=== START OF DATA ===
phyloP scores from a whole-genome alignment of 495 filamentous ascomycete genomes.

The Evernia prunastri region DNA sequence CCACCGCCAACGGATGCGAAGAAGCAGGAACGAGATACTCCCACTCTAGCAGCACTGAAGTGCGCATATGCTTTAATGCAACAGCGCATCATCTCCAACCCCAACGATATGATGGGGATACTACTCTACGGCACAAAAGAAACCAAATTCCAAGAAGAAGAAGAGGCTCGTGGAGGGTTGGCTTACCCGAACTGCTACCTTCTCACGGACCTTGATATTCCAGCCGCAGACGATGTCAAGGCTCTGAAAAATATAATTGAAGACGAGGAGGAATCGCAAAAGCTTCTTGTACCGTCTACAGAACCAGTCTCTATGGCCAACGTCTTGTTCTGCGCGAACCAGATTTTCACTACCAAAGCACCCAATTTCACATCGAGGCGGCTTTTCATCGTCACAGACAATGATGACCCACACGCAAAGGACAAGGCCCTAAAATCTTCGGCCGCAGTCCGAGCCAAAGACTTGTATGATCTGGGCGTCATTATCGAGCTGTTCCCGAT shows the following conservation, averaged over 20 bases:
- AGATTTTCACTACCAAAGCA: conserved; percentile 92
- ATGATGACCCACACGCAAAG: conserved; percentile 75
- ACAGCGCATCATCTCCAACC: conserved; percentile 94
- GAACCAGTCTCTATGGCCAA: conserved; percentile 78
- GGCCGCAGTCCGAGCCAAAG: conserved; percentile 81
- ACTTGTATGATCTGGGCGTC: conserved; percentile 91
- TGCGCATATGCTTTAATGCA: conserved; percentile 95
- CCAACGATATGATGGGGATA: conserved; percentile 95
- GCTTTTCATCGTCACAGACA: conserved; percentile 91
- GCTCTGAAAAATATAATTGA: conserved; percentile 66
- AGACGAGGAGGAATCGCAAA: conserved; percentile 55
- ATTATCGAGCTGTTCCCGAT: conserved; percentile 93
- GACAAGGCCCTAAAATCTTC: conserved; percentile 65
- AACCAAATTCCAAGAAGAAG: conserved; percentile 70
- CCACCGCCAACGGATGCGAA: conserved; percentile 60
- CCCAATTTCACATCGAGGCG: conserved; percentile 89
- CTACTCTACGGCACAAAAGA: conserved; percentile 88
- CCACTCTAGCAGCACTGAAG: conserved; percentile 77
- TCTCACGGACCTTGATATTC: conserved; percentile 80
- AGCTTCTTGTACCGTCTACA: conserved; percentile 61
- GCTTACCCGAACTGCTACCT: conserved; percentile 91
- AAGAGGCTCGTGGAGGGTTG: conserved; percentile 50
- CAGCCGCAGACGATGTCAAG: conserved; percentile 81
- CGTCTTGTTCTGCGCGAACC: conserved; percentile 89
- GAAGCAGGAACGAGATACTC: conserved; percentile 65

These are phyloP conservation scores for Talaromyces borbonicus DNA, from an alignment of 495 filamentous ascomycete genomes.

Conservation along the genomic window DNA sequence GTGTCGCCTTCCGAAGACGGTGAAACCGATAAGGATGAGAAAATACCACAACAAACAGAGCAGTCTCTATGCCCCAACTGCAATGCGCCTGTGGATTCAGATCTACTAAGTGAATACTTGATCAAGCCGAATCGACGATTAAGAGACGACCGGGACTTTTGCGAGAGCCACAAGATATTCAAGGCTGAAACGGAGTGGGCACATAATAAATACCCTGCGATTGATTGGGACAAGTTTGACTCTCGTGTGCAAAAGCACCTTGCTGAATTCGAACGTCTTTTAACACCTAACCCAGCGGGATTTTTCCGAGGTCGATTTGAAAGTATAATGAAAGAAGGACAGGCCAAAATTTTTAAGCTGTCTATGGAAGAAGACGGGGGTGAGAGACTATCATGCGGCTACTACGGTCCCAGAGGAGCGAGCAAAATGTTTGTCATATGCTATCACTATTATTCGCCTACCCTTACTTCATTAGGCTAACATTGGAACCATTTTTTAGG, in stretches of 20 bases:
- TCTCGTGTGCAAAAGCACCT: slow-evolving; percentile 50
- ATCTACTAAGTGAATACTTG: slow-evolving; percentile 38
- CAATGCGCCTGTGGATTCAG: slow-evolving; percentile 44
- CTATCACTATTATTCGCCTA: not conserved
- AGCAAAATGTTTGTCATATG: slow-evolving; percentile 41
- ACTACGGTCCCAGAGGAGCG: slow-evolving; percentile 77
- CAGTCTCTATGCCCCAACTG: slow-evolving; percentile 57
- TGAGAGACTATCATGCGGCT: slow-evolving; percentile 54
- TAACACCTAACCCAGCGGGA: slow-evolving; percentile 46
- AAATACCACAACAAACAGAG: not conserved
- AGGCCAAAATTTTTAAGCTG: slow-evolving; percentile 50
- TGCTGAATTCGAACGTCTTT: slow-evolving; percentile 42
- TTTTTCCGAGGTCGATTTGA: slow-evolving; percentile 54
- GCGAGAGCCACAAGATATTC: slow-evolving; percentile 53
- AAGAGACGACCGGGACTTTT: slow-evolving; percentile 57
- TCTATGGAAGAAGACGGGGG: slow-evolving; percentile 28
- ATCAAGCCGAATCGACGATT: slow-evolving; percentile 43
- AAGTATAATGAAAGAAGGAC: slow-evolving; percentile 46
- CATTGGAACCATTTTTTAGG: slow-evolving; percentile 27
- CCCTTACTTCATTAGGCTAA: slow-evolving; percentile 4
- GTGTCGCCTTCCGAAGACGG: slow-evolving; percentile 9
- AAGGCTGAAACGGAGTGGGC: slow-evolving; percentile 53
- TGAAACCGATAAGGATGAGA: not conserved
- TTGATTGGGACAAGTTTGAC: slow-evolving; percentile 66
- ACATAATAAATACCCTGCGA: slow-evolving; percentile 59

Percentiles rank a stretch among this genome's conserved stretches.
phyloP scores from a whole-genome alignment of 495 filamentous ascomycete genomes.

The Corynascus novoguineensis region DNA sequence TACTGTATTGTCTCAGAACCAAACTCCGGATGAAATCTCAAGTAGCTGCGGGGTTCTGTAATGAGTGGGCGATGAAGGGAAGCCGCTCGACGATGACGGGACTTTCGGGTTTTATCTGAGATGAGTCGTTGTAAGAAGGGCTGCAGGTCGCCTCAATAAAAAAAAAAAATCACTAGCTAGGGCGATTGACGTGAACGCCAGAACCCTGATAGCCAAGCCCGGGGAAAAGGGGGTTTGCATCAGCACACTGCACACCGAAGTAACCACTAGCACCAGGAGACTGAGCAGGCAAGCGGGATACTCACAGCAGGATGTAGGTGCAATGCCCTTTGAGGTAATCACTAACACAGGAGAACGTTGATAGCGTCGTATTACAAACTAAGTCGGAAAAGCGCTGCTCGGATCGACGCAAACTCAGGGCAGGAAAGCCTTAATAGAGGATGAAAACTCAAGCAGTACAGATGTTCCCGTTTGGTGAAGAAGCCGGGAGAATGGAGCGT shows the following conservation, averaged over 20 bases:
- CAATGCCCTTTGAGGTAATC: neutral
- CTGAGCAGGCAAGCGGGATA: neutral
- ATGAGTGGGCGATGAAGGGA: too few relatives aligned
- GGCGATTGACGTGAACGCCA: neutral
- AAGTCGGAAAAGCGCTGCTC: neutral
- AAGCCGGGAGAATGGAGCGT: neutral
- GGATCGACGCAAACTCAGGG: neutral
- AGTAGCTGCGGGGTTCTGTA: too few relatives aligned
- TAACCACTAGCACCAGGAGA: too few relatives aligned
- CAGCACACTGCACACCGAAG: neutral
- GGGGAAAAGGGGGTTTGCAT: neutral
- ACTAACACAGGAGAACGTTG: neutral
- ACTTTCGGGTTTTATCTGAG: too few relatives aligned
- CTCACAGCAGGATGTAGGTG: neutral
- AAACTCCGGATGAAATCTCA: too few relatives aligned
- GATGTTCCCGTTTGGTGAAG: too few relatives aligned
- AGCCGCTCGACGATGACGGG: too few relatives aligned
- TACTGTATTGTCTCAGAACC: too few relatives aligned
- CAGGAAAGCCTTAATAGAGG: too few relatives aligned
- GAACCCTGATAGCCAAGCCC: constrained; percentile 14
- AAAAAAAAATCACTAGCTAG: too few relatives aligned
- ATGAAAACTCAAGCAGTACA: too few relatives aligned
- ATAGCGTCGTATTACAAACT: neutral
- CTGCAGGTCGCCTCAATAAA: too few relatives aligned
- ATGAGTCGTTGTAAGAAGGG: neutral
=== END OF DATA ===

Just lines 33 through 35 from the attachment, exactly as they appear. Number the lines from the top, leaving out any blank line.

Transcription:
- CTATCACTATTATTCGCCTA: not conserved
- AGCAAAATGTTTGTCATATG: slow-evolving; percentile 41
- ACTACGGTCCCAGAGGAGCG: slow-evolving; percentile 77